Daily Dash: Visa, Mastercard Extend EU Antitrust Commitments On Interchange Fees

July 9, 2024
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Visa and Mastercard have volunteered to extend a key antitrust commitment in the EU, while the first phase of a payment linkage between Russia and Iran is set to go live next month.

Visa, Mastercard Extend EU Antitrust Commitments On Interchange Fees

Visa and Mastercard have voluntarily extended their antitrust commitments on inter-regional interchange fees beyond November 2024. 

The European Commission, which made these commitments legally binding in April 2019, has acknowledged this decision. 

Originally, the companies agreed to reduce these fees by an average of 40 percent for payments within the European Economic Area (EEA) using consumer cards issued outside the region.

Under the extended commitment, the caps on interchange fees will remain in place for another five years, until November 2029. The fees for card-present (offline) transactions will stay capped at 0.2 percent for debit cards and 0.3 percent for credit cards. 

For card-not-present (online) transactions, the caps will remain at 1.15 percent for debit cards and 1.5 percent for credit cards.

"At this stage, the commission has no indications that the market has substantially changed and that the caps agreed in 2019 would not be appropriate anymore," the commission said in a statement. 

However, the commission added that the voluntary undertakings by Visa and Mastercard do not prevent it from conducting investigations or opening proceedings should it "obtain concrete evidence showing that the current caps would not be appropriate anymore". 

Iran, Russia Complete Stage One Of Payment System Linkage

The Central Bank of Iran (CBI) has announced that Iranians will soon be able to use Russia’s MIR card payment system to spend and withdraw cash in Russia.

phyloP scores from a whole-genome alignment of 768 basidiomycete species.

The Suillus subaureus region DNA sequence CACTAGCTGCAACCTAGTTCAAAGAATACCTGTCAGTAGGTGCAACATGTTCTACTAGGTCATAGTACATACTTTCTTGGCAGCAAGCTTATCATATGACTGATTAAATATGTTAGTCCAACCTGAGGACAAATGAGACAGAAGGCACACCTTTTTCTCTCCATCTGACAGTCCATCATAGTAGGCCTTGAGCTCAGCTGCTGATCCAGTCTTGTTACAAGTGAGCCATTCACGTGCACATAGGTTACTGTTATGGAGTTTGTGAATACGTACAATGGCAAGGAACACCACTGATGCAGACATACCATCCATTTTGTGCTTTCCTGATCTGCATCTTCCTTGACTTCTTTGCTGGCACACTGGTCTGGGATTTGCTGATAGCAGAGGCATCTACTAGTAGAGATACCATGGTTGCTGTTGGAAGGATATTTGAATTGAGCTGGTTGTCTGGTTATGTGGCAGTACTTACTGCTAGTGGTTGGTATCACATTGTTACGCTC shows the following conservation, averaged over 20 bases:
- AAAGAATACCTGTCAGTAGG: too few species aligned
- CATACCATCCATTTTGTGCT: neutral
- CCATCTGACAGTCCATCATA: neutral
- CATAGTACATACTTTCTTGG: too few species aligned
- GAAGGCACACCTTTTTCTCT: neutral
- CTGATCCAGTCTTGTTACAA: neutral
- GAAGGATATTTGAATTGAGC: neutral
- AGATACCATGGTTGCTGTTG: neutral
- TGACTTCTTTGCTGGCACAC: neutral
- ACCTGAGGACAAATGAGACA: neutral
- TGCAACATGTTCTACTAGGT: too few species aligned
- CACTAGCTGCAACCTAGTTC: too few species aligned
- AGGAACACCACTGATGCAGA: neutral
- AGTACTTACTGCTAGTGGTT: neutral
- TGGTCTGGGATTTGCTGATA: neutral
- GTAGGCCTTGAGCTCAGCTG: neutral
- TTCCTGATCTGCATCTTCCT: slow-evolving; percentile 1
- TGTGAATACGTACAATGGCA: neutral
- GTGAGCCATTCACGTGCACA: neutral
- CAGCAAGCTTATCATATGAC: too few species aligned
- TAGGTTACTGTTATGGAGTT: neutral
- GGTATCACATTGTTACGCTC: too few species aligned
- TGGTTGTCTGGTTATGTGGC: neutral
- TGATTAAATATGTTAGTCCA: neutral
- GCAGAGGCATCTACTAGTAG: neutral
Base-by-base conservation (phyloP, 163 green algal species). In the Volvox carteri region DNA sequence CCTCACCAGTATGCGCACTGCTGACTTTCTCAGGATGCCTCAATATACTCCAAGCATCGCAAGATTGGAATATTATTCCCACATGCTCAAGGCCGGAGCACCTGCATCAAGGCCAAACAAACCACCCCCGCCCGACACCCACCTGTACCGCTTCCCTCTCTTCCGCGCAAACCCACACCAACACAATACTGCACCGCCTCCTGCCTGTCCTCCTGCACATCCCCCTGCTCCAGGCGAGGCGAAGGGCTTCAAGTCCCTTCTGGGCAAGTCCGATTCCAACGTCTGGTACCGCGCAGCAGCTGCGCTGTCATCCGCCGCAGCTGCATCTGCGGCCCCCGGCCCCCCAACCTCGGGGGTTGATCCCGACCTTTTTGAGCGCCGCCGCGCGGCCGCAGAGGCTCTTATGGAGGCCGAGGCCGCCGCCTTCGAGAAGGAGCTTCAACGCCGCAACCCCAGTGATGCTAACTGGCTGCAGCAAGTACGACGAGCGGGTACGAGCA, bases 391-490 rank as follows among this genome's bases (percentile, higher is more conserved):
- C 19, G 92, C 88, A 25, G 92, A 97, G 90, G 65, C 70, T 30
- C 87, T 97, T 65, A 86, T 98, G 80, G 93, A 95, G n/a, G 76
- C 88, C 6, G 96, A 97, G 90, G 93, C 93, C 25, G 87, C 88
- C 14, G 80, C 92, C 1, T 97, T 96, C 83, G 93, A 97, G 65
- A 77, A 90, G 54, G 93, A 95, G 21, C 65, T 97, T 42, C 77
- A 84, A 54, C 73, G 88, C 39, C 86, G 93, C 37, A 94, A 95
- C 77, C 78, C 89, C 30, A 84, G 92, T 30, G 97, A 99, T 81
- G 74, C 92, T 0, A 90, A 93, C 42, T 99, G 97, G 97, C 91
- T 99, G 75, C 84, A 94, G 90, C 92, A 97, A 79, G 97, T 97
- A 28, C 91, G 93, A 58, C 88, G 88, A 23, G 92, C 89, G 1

Mohammad-Reza Farzin, CBI governor, said the linkage with Russia’s MIR network is expected to go live next month.

As quoted by local media, Farzin made the announcement while in St Petersburg this weekend for the Financial Congress of the Bank of Russia.

He added that stage two of the partnership will see Iran’s SHETAB card network opened up to Russian nationals in Iran.

In stage three, SHETAB card holders will be able to spend at point of sale (POS) terminals in Russia.

The two countries also signed an agreement on the use of national currencies to facilitate bilateral trade.

Dutch Finance Minister Proposes Law To Restrict UBO Register Access

The Dutch minister of finance has presented a draft law, “Amendment Act Restricting Access to Ultimate Beneficial Owners Register”, to the House of Representatives.

The proposed legislation seeks to tighten regulations surrounding access to information on the ultimate beneficial owners (UBOs) of companies and other legal entities. It also aims to enhance privacy and security by limiting access to UBO registers.

As proposed, only competent authorities, entities subject to customer due diligence obligations under the Anti-Money Laundering Directives, and parties involved in sanctions compliance, monitoring and enforcement would be granted access.

The legislation follows a Court of Justice of the European Union ruling at the end of 2022 that the benefit of public access is not proven, and can interfere with the private lives of those on the registers.

DBS Hit By $1.3m Fine For Monitoring Failures In Hong Kong

The Hong Kong Monetary Authority (HKMA) has issued a HK$10m ($1.3m) fine to the local subsidiary of DBS, Singapore’s largest bank, for violations of anti-money laundering and counter-terrorism financing (AML/CTF) laws.

The regulator found that from 2012 to 2019 the bank failed to continuously monitor and conduct enhanced due diligence during “high risk” business situations. DBS also failed to keep records on some of the customers involved, the HKMA said.

The case came to light following an HKMA investigation of DBS’ systems and compliance controls.

The HKMA said the penalty was mitigated by DBS’ cooperation and its lack of previous violations of Hong Kong’s AML/CTF laws.

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